Rules: Do they really rule?
The phonological generativity with which babies create utterances in their language hasamazed thinkers for centuries [1, 2]. For speech processing, which requires that hierarchical dependencies and bindings be extracted from linear signals , Berent  argues phonological productivity is constrained not by naturalness concerns but rather by symbolic algorithms specified over algebraic variables organized into equivalence classes (e.g. IDENTITY: *C1__C2; C1, C2, C3…Cn ε [C]). Language specific applications of each rule draw on values derived from phonological inventories. Such computational representational accounts of cognition [e.g, 5, 6] differ from naturalness accounts in making categorical demands on phonological rule outputs.
To test this account, we conducted two Forced-Choice experiments with 15 native Malayalam speakers, addressing single-melody velar gemination after preceding vowels [i, e, a] [7, 8]. Two palatalizing suffixes ([k:uka], [k:ə]) figured in the first experiment, an additional non-palatalizing suffix ([kal]) in the second. A male native speaker recorded [i, e, a]-final nonce-stems conjugated with the suffixes, in both palatalized and unpalatalized forms. Participants listened to matched pairs of palatalized and unpalatalized forms (15 repetitions per vowel per suffix), and indicated their preference using a keyboard. An algebraic computational phonology should impose palatalization across the board with licensed suffixes [k:uka] and [k:ə], and avoid it entirely with unlicensed [kal]. A natural phonology, however, should obey the phonetic implicational laws  without exception. Co-articulatory (phonetic) and grammatical accounts of the process can also be contrasted, in that highly unnatural [a]_[kkə] contexts create grammatical demands to trigger palatalization, while more natural [i, e]_[kal] environments would block it. This is because, typologically, palatalization after front vowels [i, e] is prevalent, unlike after [a] .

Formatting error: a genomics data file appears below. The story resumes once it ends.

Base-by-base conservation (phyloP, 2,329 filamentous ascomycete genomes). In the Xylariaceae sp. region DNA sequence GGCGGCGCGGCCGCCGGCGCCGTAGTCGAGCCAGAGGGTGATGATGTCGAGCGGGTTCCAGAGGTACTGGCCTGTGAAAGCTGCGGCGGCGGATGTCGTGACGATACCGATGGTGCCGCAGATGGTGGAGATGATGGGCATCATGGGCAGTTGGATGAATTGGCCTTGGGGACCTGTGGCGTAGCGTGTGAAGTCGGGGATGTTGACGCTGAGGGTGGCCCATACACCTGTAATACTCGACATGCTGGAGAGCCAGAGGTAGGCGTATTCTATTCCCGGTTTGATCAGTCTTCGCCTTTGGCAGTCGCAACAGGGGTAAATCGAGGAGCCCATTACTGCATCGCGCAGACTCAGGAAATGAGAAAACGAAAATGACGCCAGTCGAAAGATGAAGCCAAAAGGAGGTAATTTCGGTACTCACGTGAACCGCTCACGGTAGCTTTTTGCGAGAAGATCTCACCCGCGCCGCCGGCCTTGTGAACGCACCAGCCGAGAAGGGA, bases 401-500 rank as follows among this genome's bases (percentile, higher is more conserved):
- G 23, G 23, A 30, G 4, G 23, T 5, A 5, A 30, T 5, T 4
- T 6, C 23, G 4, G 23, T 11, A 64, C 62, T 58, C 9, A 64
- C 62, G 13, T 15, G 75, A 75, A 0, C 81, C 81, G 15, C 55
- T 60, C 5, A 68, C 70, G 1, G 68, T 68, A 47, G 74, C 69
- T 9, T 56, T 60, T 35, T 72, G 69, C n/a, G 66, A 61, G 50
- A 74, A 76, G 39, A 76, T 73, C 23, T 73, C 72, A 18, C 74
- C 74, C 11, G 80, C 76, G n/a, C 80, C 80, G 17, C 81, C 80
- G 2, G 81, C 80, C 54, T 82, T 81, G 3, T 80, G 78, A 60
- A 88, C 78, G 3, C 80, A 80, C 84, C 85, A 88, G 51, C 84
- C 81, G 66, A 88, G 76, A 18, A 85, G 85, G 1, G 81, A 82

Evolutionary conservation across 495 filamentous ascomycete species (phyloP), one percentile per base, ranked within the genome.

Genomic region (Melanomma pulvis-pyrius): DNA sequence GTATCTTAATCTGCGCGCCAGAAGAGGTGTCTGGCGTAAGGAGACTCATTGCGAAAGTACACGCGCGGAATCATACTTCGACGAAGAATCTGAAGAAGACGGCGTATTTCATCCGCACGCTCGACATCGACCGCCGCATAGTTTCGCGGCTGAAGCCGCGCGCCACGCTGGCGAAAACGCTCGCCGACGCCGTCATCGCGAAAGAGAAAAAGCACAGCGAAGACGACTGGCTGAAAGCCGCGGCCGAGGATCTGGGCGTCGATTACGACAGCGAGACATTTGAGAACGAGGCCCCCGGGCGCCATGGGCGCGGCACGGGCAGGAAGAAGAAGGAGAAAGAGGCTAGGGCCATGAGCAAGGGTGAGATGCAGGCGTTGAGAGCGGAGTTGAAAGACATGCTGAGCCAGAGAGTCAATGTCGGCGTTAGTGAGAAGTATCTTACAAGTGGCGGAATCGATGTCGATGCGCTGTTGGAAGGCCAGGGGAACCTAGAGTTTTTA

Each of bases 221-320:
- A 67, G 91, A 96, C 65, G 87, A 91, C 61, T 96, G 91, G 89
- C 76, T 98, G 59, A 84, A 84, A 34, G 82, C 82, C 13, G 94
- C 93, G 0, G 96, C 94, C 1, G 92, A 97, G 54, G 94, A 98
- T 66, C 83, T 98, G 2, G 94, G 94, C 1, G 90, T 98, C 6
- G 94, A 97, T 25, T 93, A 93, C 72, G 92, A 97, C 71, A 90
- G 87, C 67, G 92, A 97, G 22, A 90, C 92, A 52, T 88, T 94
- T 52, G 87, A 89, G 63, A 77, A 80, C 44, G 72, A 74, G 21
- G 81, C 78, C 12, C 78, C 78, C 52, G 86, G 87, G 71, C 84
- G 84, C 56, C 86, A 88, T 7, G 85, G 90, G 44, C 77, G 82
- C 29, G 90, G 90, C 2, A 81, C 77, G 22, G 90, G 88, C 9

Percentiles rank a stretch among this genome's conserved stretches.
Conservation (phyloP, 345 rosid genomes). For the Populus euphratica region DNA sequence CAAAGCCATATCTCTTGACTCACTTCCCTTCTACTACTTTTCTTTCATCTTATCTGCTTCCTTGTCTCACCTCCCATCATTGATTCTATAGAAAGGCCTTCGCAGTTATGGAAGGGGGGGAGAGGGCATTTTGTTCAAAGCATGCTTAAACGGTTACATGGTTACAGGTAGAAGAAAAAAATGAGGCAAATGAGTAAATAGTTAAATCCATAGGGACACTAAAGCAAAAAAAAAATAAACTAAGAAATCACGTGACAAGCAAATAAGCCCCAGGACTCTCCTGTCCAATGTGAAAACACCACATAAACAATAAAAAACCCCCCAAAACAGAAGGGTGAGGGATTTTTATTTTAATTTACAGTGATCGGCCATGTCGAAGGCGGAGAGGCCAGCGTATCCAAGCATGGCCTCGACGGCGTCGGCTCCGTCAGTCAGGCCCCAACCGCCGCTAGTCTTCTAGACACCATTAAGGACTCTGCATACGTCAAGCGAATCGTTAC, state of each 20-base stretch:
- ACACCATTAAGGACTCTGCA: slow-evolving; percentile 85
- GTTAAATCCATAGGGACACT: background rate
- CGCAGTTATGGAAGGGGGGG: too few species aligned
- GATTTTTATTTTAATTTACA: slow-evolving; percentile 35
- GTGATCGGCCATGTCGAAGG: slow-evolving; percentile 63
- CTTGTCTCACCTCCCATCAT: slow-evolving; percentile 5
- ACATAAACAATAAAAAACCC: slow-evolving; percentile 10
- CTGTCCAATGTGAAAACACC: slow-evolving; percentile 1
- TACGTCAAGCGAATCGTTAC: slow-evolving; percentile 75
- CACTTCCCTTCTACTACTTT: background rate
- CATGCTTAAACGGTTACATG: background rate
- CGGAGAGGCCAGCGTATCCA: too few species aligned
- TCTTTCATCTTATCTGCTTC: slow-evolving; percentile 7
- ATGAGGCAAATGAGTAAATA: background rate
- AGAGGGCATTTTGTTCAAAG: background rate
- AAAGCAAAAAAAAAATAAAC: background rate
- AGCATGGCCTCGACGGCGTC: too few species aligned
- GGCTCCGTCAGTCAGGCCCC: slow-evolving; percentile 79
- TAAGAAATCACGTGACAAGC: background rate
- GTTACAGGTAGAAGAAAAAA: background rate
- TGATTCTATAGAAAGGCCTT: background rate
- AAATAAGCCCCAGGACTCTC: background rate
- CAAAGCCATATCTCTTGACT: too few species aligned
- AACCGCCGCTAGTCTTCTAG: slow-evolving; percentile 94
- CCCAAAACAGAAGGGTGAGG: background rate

In experiment 1 (Figure 1) we found a significant vowel effect, F(1, 14) = 20.01, p < .01, but no suffix effect or interaction. In planned contrasts, [i, e] induced more triggering than [a], p < .05. Experiment 2 (Figure 2) showed main effects of vowel, F(1, 14) = 24.13, p < .01, and suffix, F(1, 14) = 917.72, p < .01, with a vowel*suffix interaction, F(1, 14) = 7.09, p = .01. Planned contrasts again found [i, e] more effective than [a], p < .01, and no significant difference between [i, e]. Thus, identical performance was found for the two licensed suffixes in each experiment, pinning the source of the interaction in Experiment 2 to unlicensed [kal], for which only sparse accidental palatalization occurred with all vowels. Our results thus conform overall to the licensing pattern for suffixes described by Mohanan . More importantly, however, our data show that a phonological mind can generalize rules to novel forms against naturalness concerns [also 11,12]. Such generativity is attainable only through algebraic mechanisms operating on equivalence classes [13,14]. Further, while our data fail to display any bias for the phonetic laws, the lack of bias is not absolute ([i, e] > [a]).
We interpret this as reflecting the double duty of the sound domain: ensuring infinite productivity from finite contrasts (core phonological grammar), while optimizing phonetic plausibility to attain efficient transmission (articulatory and perceptual interfaces with the sensory-motor system). Our results display the interaction between an equivalence class of trigger vowels ([i, e, a]) all members of which undergo an algebraic rule and create palatalized forms with licensed suffixes ([k:uka, k:ə]), but not with the unlicensed [kal]. Such computations in phonology may, however, be sensitive to functional phonetic concerns (consider the 28% lapse in palatalized preference with [a]), though such concerns are readily ignored if they conflict with the grammar [15, 16] (consider the unrestrained violation of all naturalness concerns we found with the unlicensed suffix [kal]). In the context of language and its externalization, viewed as computation by a digital system with subsequent transmission through an analog sensory-motor system, we conclude that phonological processing manifests algebraic operations that are purely algebraic, but whore serial/linear externalization involves functional optimisation of the output of phonological computations.
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